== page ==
Take a ferry to Ireland to discover a country that embraces its heritage and a new, vibrant culture. The countryside is beautiful and is criss-crossed with silver streams, lazy rivers, hidden lakes and peaceful canals. It has a vibrant and dynamic capital, Dublin where some of the friendliest locals and the greatest nightlife in Europe will ensure you have an unforgettable time.
Now that the political troubles of the '70s, '80s and '90s are behind it, Ireland is growing in popularity with ports like Dublin, Dun Laoghaire, Rosslare and Belfast (in Northern Ireland) being the gateway to the country that is known as the 'emerald isle' because of its lush greenery.
Throughout the country, there is trout and salmon fishing for anglers. Canals, rivers and larger lakes can be explored from the banks or from hired boats. You are never more than 80 miles from the sea and a coastline offering golden, sandy beaches, dramatic cliffs, hidden harbours and bays. The Irish countryside is also famous its winding roads and pretty cottages. Getting lost in the Irish countryside can truly be a pleasurable experience!
There are few countries as famous for their culture as Ireland
And, of course, there are few countries as famous for their culture as Ireland. Ireland is the country of James Joyce, Oscar Wilde and W.B. Yeats but also of the Corres, U2 and the Undertones. Wherever you are in Ireland, whether in big cities or small picturesque villages you will find a country that glories in its culture traditions. Whether, music, literature or the ancient art of a friendly but fiery discourse over the merits of Joyce or Wilde, you'll find Ireland has something to offer all culture vultures.
Rail services in Ireland are run by Iarnród Eireann and express trains run between the main cities. There are two classes of accommodation, with restaurant and buffet cars on some trains. Children under five travel for free.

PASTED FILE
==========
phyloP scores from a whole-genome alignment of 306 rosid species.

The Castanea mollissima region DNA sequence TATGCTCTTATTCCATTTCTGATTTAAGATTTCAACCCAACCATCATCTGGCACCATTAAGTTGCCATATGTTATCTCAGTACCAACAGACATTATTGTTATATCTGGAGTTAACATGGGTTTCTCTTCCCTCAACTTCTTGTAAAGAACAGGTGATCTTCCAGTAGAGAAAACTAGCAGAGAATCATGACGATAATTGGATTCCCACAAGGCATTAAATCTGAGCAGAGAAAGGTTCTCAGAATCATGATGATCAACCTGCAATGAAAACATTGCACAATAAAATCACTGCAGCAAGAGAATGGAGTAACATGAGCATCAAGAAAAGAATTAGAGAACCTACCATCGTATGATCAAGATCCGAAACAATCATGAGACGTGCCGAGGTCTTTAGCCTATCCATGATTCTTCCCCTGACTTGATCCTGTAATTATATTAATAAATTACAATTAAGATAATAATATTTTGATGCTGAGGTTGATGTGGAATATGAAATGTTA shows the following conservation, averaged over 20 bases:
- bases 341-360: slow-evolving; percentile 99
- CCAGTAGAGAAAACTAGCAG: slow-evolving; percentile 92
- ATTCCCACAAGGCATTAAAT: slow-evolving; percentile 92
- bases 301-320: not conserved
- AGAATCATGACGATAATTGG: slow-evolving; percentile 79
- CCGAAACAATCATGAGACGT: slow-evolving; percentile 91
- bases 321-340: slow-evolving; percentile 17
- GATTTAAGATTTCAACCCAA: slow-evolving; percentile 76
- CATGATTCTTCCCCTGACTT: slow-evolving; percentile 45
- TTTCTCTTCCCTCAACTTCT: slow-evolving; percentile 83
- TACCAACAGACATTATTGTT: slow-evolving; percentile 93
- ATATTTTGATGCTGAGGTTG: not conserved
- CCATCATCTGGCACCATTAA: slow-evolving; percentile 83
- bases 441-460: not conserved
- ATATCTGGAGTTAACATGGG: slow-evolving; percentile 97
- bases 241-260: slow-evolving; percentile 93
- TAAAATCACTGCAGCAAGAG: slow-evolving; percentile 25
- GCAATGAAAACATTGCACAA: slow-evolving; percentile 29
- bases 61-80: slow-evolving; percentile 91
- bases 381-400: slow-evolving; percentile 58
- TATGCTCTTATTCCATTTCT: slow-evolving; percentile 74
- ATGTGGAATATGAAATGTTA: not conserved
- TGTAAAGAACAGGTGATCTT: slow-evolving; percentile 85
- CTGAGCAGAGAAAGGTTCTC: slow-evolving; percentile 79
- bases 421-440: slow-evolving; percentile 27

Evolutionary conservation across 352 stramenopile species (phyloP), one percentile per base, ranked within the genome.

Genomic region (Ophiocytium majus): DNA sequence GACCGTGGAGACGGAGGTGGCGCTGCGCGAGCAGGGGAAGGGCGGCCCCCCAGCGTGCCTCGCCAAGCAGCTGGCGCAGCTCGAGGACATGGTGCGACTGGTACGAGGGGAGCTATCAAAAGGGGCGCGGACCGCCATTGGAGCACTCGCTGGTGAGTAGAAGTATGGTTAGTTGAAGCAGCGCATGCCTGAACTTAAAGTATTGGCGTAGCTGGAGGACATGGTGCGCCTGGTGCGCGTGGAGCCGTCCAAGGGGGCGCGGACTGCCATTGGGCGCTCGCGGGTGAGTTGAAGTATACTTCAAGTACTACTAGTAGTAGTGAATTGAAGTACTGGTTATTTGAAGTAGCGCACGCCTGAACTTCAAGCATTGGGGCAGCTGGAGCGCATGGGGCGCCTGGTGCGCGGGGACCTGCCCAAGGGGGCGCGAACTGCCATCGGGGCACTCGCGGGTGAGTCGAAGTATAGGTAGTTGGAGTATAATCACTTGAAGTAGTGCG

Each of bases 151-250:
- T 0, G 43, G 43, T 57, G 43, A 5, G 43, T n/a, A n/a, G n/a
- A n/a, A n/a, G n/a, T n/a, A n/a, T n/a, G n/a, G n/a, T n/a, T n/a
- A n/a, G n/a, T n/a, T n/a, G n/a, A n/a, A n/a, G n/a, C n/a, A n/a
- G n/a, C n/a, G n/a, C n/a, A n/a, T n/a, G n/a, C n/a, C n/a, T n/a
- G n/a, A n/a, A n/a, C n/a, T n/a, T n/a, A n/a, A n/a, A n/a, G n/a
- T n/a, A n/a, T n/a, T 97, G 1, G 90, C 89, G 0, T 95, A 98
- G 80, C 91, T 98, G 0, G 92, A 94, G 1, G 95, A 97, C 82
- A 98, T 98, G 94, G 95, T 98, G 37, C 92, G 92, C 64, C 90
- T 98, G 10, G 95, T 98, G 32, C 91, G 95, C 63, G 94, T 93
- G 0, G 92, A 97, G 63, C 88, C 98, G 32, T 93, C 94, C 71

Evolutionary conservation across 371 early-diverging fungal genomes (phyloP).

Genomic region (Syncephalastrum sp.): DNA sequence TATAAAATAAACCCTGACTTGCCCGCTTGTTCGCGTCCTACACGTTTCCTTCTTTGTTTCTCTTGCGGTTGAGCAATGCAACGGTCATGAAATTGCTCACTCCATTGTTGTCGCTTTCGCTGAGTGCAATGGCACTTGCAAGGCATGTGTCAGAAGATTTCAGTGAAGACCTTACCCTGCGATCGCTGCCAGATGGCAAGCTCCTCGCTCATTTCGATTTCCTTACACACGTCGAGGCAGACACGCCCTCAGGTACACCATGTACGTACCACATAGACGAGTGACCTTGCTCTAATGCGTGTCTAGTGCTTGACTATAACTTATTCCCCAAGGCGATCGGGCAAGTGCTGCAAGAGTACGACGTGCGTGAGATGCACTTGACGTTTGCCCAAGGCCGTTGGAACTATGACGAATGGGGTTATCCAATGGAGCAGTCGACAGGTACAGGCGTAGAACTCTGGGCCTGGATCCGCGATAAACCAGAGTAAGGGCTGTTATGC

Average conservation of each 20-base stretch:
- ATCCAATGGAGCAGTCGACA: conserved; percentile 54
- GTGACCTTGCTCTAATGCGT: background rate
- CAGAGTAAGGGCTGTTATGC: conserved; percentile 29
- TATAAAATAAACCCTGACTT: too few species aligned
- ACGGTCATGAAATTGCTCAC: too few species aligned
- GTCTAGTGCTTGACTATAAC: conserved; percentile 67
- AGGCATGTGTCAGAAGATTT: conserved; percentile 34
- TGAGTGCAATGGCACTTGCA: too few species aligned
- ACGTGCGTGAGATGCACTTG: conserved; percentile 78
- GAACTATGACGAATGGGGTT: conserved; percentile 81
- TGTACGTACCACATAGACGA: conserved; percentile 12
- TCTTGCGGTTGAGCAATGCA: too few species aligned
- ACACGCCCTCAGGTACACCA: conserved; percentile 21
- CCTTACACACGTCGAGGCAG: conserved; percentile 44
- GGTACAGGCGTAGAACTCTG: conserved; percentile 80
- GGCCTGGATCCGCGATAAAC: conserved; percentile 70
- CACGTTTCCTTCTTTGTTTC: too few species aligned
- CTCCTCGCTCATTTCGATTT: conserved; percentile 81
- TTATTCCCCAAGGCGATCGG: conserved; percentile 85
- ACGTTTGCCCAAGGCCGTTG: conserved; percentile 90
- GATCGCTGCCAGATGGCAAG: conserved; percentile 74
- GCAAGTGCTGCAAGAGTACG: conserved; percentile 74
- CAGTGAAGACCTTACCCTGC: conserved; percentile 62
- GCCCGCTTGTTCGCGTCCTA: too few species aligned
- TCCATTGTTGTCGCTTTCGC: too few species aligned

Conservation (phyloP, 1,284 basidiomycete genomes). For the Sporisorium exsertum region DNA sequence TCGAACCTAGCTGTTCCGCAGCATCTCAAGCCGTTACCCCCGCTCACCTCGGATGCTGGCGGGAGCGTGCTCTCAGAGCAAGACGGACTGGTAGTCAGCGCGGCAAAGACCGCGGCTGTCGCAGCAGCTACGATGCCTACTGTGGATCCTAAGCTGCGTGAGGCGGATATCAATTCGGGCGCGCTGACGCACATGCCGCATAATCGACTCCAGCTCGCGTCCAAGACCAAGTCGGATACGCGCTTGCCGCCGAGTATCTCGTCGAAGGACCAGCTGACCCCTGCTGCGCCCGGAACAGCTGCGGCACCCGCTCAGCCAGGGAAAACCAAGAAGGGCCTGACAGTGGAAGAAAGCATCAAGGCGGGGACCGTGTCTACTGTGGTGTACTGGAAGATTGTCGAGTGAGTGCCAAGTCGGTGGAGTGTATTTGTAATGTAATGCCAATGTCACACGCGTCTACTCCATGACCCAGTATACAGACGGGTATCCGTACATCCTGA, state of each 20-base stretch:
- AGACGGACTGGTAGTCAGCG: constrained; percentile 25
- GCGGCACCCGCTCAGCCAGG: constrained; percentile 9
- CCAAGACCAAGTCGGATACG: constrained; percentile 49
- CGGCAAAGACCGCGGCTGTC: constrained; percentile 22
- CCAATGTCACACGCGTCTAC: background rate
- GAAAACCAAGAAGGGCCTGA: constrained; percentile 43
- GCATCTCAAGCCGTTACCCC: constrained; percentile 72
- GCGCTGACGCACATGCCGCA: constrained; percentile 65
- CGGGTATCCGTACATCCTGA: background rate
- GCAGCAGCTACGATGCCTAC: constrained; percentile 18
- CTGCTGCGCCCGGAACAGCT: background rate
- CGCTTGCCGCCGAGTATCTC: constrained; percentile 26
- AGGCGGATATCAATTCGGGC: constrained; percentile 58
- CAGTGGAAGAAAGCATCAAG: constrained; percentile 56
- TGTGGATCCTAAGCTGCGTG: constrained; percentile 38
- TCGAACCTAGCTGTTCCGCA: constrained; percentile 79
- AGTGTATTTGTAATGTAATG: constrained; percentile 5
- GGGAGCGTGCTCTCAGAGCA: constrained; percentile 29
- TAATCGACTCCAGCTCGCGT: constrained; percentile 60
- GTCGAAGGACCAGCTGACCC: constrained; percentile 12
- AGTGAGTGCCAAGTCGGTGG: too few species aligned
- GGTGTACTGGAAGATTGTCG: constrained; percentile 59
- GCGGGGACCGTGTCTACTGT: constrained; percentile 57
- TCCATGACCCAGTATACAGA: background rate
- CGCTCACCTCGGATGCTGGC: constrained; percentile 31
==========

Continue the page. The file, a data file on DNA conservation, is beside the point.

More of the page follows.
By car, traffic drives on the left and the road network links all parts of Ireland. All road signs changed from imperial to metric measurements in 2005.
Why not pay a visit the Guinness museum which is part of the world-renowned brewery and Dublin's most visited attraction? As you sip on a pint of the 'black stuff' in the evening and enjoy the sounds of fiddle and flute in one of Dublin's many cosy and friendly pubs, you'll be able to show off your knowledge and appreciate the subtle qualities of one of Ireland's most famous drinks just a little bit more.
You'll be able to show off your knowledge and appreciate the subtle qualities of one of Ireland's most famous drinks just a little bit more
For literary enthusiasts an unmissable destination is the Dublin Writers Museum where Dublin's literary celebrities from the past three hundred years are brought to life through their books, letters, portraits and personal items. Discover the inner thoughts and secret motivations of some of the world's most famous and influential writers.
Of course, Ireland is also famous for its history and especially its tumultuous relationship with England. To get get a real haunting sense of Ireland's hard-hard edged history pay a visit to Kilmainham Gaol, where most of the rebels against British rule were incarcerated and where the leaders of the 1916 Easter Rising were executed.
Whether you want vibrant cities, culture galore or breathtaking scenery and coastlines, Ireland really does have it all which is why it is one of the most popular tourist destinations in Europe. Nothing could be simpler, more relaxing or romantic than taking the ferry to Ireland. Whether you travel from the UK or France, taking the ferry gives you the chance to explore this magnificent country at your leisure.